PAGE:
An Assessment of Tropospheric Water Vapor Feedback Using Radiative Kernels

An Assessment of Tropospheric Water Vapor Feedback Using Radiative Kernels Water vapor feedbacks on different time scales are investigated using radiative kernels applied to the Atmospheric Infrared Sounder and Microwave Limb Sounder satellite observations, as well as the Coupled Model Intercomparison Project Phase 5 model simulation results. We show that the magnitude of short‐term global water vapor feedback based on observed interannual variations from 2004 to 2016 is 1.55 ± 0.23 W m−2 K−1, while model‐simulated results derived from the Coupled Model Intercomparison Project Phase 5 runs driven by observed sea surface temperature range from 0.99 to 1.75 W m−2 K−1, with a multimodel mean of 1.40 W m−2 K−1. The long‐term water vapor feedbacks derived from the quadrupling of CO2 runs range from 1.47 to 2.03 W m−2 K−1, higher than the short‐term counterparts. The systematic difference between short‐term and long‐term water vapor feedbacks illustrates that care should be taken when inferring long‐term feedbacks from interannual variabilities. Also, the magnitudes of the short‐term and long‐term feedbacks are closely correlated (R = 0.66) across the models, implying that the observed short‐term water vapor feedback could be used to constrain the simulated long‐term water vapor feedback. Based on satellite observations, the inferred long‐term water vapor feedback is about 1.85 ± 0.32 W m−2 K−1. http://www.deepdyve.com/assets/images/DeepDyve-Logo-lg.png Journal of Geophysical Research: Atmospheres Wiley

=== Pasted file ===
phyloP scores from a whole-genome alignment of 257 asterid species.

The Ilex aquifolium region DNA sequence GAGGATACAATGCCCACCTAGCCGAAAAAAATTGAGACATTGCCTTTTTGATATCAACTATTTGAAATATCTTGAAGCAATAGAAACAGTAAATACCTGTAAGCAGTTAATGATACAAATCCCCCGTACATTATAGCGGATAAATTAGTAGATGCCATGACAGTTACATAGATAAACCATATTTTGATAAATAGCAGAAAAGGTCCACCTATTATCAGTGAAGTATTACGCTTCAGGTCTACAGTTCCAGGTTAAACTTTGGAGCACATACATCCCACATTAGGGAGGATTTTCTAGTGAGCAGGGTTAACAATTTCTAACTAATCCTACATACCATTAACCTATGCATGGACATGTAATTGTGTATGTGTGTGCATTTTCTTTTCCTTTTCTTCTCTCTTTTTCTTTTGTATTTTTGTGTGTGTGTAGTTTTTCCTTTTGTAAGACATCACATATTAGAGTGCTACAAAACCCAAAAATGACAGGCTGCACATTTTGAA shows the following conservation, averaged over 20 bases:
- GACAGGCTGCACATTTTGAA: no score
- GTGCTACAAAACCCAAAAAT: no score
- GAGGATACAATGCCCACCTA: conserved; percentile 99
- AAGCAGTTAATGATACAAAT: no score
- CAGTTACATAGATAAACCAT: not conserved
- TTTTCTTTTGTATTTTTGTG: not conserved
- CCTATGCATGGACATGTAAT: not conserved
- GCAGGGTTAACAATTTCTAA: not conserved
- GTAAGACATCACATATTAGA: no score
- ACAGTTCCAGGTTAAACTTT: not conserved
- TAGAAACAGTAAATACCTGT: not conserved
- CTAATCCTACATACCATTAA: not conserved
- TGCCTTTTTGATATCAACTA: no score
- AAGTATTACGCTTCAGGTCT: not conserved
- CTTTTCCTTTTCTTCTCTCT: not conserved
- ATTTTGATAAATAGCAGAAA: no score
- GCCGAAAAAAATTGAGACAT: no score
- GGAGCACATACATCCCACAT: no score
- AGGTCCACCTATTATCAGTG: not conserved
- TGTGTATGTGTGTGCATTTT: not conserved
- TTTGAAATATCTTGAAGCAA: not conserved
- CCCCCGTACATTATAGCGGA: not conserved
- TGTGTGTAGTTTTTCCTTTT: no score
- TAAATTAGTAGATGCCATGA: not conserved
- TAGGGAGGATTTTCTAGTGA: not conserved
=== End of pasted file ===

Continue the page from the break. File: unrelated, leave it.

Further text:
An Assessment of Tropospheric Water Vapor Feedback Using Radiative Kernels

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Publisher
Wiley Subscription Services, Inc., A Wiley Company
Copyright
©2018. American Geophysical Union. All Rights Reserved.
ISSN
2169-897X
eISSN
2169-8996
D.O.I.
10.1002/2017JD027512
Publisher site
See Article on Publisher Site

Abstract

Water vapor feedbacks on different time scales are investigated using radiative kernels applied to the Atmospheric Infrared Sounder and Microwave Limb Sounder satellite observations, as well as the Coupled Model Intercomparison Project Phase 5 model simulation results. We show that the magnitude of short‐term global water vapor feedback based on observed interannual variations from 2004 to 2016 is 1.55 ± 0.23 W m−2 K−1, while model‐simulated results derived from the Coupled Model Intercomparison Project Phase 5 runs driven by observed sea surface temperature range from 0.99 to 1.75 W m−2 K−1, with a multimodel mean of 1.40 W m−2 K−1. The long‐term water vapor feedbacks derived from the quadrupling of CO2 runs range from 1.47 to 2.03 W m−2 K−1, higher than the short‐term counterparts. The systematic difference between short‐term and long‐term water vapor feedbacks illustrates that care should be taken when inferring long‐term feedbacks from interannual variabilities. Also, the magnitudes of the short‐term and long‐term feedbacks are closely correlated (R = 0.66) across the models, implying that the observed short‐term water vapor feedback could be used to constrain the simulated long‐term water vapor feedback. Based on satellite observations, the inferred long‐term water vapor feedback is about 1.85 ± 0.32 W m−2 K−1.

Journal

Journal of Geophysical Research: AtmospheresWiley

Published: Jan 16, 2018

Keywords: ; ; ; ; ;

References

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